At Core, our north star is to create $1T in net new worth for everyday people (the 99%, not the 1%). No small task, but we are well on our way and the current landscape provides plenty of opportunities to find successful businesses that match profits with impact. Our focus: 

  1. Unlocking intelligence through critical infrastructure. We’re still heavily focused on how infrastructure on the backend can increase access and affordability on the front end. With AI and open banking, the next wave of fintech infrastructure will focus on enabling intelligent orchestration of financial services. With blockchain, a more distributed database will unlock potential for a more connected world and new programmatic use cases.
  2. Catalyzing solutions for shifting demographics. Fintech solutions must fill the gap for emerging underserved communities. These demographic shifts present a rare opportunity to find solutions for vastly underbanked consumers and SMBs while riding tailwinds to create massive businesses. With an intense focus on distribution and economics, we’re looking towards b2b2c businesses that will have an easier time building sustainable business models than their direct to consumer predecessors who got caught in a costly marketing competition.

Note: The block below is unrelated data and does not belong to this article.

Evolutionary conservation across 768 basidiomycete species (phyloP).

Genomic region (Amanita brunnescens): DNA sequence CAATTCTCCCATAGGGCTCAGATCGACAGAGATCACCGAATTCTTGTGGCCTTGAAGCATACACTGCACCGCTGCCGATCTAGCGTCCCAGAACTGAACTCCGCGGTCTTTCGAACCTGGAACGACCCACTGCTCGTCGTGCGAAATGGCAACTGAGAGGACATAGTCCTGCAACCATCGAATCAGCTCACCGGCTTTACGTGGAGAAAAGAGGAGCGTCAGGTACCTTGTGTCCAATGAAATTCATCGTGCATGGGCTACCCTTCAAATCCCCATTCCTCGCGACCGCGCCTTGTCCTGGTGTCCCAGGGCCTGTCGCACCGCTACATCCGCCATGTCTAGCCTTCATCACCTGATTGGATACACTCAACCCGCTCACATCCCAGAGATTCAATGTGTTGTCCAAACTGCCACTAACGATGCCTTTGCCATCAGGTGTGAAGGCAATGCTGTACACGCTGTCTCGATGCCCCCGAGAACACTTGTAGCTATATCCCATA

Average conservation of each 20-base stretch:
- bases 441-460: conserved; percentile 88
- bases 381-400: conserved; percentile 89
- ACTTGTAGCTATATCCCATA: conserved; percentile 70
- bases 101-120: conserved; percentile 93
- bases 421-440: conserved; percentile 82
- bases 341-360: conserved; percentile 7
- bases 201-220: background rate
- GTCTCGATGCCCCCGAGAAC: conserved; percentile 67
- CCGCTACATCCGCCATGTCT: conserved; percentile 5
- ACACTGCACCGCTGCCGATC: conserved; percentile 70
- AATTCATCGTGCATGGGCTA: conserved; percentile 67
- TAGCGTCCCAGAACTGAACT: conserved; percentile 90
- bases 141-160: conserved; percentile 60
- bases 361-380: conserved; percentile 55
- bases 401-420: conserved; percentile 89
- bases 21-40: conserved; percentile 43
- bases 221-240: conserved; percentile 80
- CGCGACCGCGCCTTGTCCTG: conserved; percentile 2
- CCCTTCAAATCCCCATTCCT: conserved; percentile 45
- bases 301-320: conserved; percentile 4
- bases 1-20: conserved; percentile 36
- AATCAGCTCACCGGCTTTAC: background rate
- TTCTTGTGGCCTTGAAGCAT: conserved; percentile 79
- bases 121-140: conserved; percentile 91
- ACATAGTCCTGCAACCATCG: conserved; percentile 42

3. Growing beyond financial institutions, fintech is everywhere. With a focus on healthcare, housing, education, and blue-collar industries, fintech is broadening its impact and driving financial wellness across more sectors of life. We’re excited to expand our horizons with it. 

We’ll have deeper dives on these investment theses soon, stay tuned. 

Comments and feedback welcome. or @roosontheloos on Twitter (…or I guess X now)